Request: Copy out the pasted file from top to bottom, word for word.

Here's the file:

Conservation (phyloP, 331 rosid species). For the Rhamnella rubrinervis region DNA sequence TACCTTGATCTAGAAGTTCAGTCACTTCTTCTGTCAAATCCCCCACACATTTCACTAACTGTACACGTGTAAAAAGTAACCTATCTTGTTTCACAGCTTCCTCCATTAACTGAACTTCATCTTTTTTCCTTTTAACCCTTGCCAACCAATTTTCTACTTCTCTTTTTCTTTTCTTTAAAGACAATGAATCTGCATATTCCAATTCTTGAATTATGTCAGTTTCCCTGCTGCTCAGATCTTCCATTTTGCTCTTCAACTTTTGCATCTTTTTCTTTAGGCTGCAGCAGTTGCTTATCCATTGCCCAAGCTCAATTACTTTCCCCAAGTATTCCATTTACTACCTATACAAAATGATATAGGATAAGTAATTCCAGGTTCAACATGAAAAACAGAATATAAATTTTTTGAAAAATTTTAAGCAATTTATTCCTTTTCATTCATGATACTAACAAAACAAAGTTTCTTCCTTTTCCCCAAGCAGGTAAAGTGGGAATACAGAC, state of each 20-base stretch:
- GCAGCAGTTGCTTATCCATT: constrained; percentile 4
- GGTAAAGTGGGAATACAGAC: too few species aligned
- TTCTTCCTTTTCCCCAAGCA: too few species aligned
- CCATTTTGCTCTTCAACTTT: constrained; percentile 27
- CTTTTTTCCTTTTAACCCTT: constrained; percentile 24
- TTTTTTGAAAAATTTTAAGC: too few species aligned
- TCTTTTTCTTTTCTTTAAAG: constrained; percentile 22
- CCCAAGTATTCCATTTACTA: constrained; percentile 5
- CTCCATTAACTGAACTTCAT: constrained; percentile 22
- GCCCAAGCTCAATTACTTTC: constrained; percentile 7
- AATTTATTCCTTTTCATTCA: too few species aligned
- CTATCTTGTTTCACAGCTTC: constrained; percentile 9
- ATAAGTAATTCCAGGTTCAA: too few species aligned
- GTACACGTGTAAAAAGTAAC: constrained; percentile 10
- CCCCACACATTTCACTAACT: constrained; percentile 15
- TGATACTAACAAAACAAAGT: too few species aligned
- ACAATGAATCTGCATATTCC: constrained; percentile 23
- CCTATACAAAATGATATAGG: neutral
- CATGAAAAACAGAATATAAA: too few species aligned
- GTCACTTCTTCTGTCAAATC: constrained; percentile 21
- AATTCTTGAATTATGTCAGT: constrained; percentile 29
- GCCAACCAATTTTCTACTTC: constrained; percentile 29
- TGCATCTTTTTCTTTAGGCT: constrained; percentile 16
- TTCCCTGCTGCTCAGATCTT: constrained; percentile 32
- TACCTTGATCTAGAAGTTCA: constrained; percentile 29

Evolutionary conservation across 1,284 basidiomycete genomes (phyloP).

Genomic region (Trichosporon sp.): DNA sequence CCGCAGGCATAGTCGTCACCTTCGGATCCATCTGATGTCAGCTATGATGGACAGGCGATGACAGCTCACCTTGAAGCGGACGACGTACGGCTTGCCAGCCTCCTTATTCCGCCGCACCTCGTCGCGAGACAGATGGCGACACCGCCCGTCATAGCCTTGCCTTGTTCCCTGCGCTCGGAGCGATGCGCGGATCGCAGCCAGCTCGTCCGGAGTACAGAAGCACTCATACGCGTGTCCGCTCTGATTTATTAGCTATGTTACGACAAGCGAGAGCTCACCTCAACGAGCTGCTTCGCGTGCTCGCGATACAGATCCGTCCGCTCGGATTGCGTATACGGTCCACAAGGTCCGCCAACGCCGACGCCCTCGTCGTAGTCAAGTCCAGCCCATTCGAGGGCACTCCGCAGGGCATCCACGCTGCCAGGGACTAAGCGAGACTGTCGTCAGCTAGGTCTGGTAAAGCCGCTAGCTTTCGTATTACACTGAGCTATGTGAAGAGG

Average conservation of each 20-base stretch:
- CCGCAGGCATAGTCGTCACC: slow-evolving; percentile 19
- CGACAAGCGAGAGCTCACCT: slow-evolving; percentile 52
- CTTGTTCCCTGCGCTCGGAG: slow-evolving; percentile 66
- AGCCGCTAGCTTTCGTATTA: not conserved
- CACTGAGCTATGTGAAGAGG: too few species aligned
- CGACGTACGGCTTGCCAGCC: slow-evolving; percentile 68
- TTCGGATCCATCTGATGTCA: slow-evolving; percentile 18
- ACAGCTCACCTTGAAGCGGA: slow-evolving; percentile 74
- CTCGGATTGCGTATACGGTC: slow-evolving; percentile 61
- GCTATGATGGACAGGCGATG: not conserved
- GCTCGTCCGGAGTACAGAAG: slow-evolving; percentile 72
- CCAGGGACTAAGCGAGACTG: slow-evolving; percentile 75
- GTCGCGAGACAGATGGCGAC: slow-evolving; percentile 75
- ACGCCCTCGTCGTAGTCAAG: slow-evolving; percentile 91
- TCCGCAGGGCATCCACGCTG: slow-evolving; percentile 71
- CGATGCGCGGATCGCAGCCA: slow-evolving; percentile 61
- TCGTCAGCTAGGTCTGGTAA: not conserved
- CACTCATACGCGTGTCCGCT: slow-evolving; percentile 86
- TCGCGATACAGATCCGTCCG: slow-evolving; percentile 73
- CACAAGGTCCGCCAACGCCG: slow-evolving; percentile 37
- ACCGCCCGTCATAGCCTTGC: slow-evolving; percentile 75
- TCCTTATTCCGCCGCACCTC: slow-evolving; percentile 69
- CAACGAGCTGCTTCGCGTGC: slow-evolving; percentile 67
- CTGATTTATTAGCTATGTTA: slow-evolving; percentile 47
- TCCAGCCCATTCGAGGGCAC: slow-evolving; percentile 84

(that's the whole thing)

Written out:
Conservation (phyloP, 331 rosid species). For the Rhamnella rubrinervis region DNA sequence TACCTTGATCTAGAAGTTCAGTCACTTCTTCTGTCAAATCCCCCACACATTTCACTAACTGTACACGTGTAAAAAGTAACCTATCTTGTTTCACAGCTTCCTCCATTAACTGAACTTCATCTTTTTTCCTTTTAACCCTTGCCAACCAATTTTCTACTTCTCTTTTTCTTTTCTTTAAAGACAATGAATCTGCATATTCCAATTCTTGAATTATGTCAGTTTCCCTGCTGCTCAGATCTTCCATTTTGCTCTTCAACTTTTGCATCTTTTTCTTTAGGCTGCAGCAGTTGCTTATCCATTGCCCAAGCTCAATTACTTTCCCCAAGTATTCCATTTACTACCTATACAAAATGATATAGGATAAGTAATTCCAGGTTCAACATGAAAAACAGAATATAAATTTTTTGAAAAATTTTAAGCAATTTATTCCTTTTCATTCATGATACTAACAAAACAAAGTTTCTTCCTTTTCCCCAAGCAGGTAAAGTGGGAATACAGAC, state of each 20-base stretch:
- GCAGCAGTTGCTTATCCATT: constrained; percentile 4
- GGTAAAGTGGGAATACAGAC: too few species aligned
- TTCTTCCTTTTCCCCAAGCA: too few species aligned
- CCATTTTGCTCTTCAACTTT: constrained; percentile 27
- CTTTTTTCCTTTTAACCCTT: constrained; percentile 24
- TTTTTTGAAAAATTTTAAGC: too few species aligned
- TCTTTTTCTTTTCTTTAAAG: constrained; percentile 22
- CCCAAGTATTCCATTTACTA: constrained; percentile 5
- CTCCATTAACTGAACTTCAT: constrained; percentile 22
- GCCCAAGCTCAATTACTTTC: constrained; percentile 7
- AATTTATTCCTTTTCATTCA: too few species aligned
- CTATCTTGTTTCACAGCTTC: constrained; percentile 9
- ATAAGTAATTCCAGGTTCAA: too few species aligned
- GTACACGTGTAAAAAGTAAC: constrained; percentile 10
- CCCCACACATTTCACTAACT: constrained; percentile 15
- TGATACTAACAAAACAAAGT: too few species aligned
- ACAATGAATCTGCATATTCC: constrained; percentile 23
- CCTATACAAAATGATATAGG: neutral
- CATGAAAAACAGAATATAAA: too few species aligned
- GTCACTTCTTCTGTCAAATC: constrained; percentile 21
- AATTCTTGAATTATGTCAGT: constrained; percentile 29
- GCCAACCAATTTTCTACTTC: constrained; percentile 29
- TGCATCTTTTTCTTTAGGCT: constrained; percentile 16
- TTCCCTGCTGCTCAGATCTT: constrained; percentile 32
- TACCTTGATCTAGAAGTTCA: constrained; percentile 29

Evolutionary conservation across 1,284 basidiomycete genomes (phyloP).

Genomic region (Trichosporon sp.): DNA sequence CCGCAGGCATAGTCGTCACCTTCGGATCCATCTGATGTCAGCTATGATGGACAGGCGATGACAGCTCACCTTGAAGCGGACGACGTACGGCTTGCCAGCCTCCTTATTCCGCCGCACCTCGTCGCGAGACAGATGGCGACACCGCCCGTCATAGCCTTGCCTTGTTCCCTGCGCTCGGAGCGATGCGCGGATCGCAGCCAGCTCGTCCGGAGTACAGAAGCACTCATACGCGTGTCCGCTCTGATTTATTAGCTATGTTACGACAAGCGAGAGCTCACCTCAACGAGCTGCTTCGCGTGCTCGCGATACAGATCCGTCCGCTCGGATTGCGTATACGGTCCACAAGGTCCGCCAACGCCGACGCCCTCGTCGTAGTCAAGTCCAGCCCATTCGAGGGCACTCCGCAGGGCATCCACGCTGCCAGGGACTAAGCGAGACTGTCGTCAGCTAGGTCTGGTAAAGCCGCTAGCTTTCGTATTACACTGAGCTATGTGAAGAGG

Average conservation of each 20-base stretch:
- CCGCAGGCATAGTCGTCACC: slow-evolving; percentile 19
- CGACAAGCGAGAGCTCACCT: slow-evolving; percentile 52
- CTTGTTCCCTGCGCTCGGAG: slow-evolving; percentile 66
- AGCCGCTAGCTTTCGTATTA: not conserved
- CACTGAGCTATGTGAAGAGG: too few species aligned
- CGACGTACGGCTTGCCAGCC: slow-evolving; percentile 68
- TTCGGATCCATCTGATGTCA: slow-evolving; percentile 18
- ACAGCTCACCTTGAAGCGGA: slow-evolving; percentile 74
- CTCGGATTGCGTATACGGTC: slow-evolving; percentile 61
- GCTATGATGGACAGGCGATG: not conserved
- GCTCGTCCGGAGTACAGAAG: slow-evolving; percentile 72
- CCAGGGACTAAGCGAGACTG: slow-evolving; percentile 75
- GTCGCGAGACAGATGGCGAC: slow-evolving; percentile 75
- ACGCCCTCGTCGTAGTCAAG: slow-evolving; percentile 91
- TCCGCAGGGCATCCACGCTG: slow-evolving; percentile 71
- CGATGCGCGGATCGCAGCCA: slow-evolving; percentile 61
- TCGTCAGCTAGGTCTGGTAA: not conserved
- CACTCATACGCGTGTCCGCT: slow-evolving; percentile 86
- TCGCGATACAGATCCGTCCG: slow-evolving; percentile 73
- CACAAGGTCCGCCAACGCCG: slow-evolving; percentile 37
- ACCGCCCGTCATAGCCTTGC: slow-evolving; percentile 75
- TCCTTATTCCGCCGCACCTC: slow-evolving; percentile 69
- CAACGAGCTGCTTCGCGTGC: slow-evolving; percentile 67
- CTGATTTATTAGCTATGTTA: slow-evolving; percentile 47
- TCCAGCCCATTCGAGGGCAC: slow-evolving; percentile 84